four-wheelers need another reason to stop paying attention to the road, but two
partnerships in the technology world will soon bring more entertainment and
information choices to mobile phones.
company Napster announced Wednesday, June 15, its partnership with LM Ericsson,
the Swedish half of mobile phone provider Sony Ericsson, to bring its Napster
download service to the wireless world.
technical and financial specifics of the plan have not been announced, the
service would allow cell phone users to download entire songs and albums onto
their MP3-equipped phones and other wireless handheld devices.
According to The
Associated Press, the service would initially be offered in select markets
in Europe, Asia, Latin America and North America, and should start appearing in
wireless service providers’ plans within the next 12 months.
Napster are uniquely suited to offer mobile operators a simple, cohesive and
personalized digital music experience for their consumers,” Napster chairman
and CEO Chris Gorog said in a press release.
Napster made its
first mark on the music world in the late ’90s, when founder Shawn Fanning
released a software program that could download music – both legal and illegal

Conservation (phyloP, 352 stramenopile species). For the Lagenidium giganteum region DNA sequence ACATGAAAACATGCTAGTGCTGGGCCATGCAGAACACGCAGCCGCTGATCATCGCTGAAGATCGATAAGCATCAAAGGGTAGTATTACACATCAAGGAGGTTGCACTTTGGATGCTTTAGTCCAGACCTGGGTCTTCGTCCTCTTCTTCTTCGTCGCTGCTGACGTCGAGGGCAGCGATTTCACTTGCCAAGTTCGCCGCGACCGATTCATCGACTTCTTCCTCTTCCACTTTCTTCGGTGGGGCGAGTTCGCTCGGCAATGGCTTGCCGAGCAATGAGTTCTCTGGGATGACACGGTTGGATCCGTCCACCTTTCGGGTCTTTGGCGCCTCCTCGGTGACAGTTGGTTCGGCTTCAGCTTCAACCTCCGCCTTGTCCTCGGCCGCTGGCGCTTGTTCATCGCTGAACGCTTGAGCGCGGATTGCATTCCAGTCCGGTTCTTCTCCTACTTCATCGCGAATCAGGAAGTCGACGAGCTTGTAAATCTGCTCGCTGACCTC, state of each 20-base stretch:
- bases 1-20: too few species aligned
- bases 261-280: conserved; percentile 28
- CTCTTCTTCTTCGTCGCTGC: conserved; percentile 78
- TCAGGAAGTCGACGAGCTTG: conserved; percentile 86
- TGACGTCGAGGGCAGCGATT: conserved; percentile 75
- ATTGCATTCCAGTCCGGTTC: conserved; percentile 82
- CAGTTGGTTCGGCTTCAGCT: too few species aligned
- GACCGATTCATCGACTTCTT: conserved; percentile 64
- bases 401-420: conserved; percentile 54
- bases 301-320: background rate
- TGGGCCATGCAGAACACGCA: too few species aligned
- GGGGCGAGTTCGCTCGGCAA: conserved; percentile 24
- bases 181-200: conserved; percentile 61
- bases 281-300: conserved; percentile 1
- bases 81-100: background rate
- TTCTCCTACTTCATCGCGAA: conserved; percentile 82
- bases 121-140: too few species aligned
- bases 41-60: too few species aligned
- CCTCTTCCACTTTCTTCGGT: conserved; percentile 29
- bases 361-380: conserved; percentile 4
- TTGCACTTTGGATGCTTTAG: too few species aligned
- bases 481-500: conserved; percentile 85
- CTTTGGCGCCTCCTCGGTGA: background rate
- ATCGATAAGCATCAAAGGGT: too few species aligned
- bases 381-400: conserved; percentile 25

– quickly and easily over the Internet.
The software was
shut down in July 2001, after accusations of copyright infractions by the
Recording Industry Association of America, but not before sparking the
peer-to-peer (P2P) downloading revolution that has caused the recording
industry to rethink its business model.
reemerged as a legal pay download service, charging $9.95 per month to download
an unlimited number of songs. Napster’s new incarnation has been moderately
successful, but trails a distant second in sales to Apple Computer’s iTunes
Music Store, thanks to the success of the iPod, which is incompatible with the
Apple also made a
move into the mobile market this week, announcing its partnership with mobile
manufacturing giant Nokia. The pair plans to bring a new high-tech Web browser
to its Series 60 cell phones. The browser will use open-source technology –
code distributed free in the programming community – from Apple’s own Safari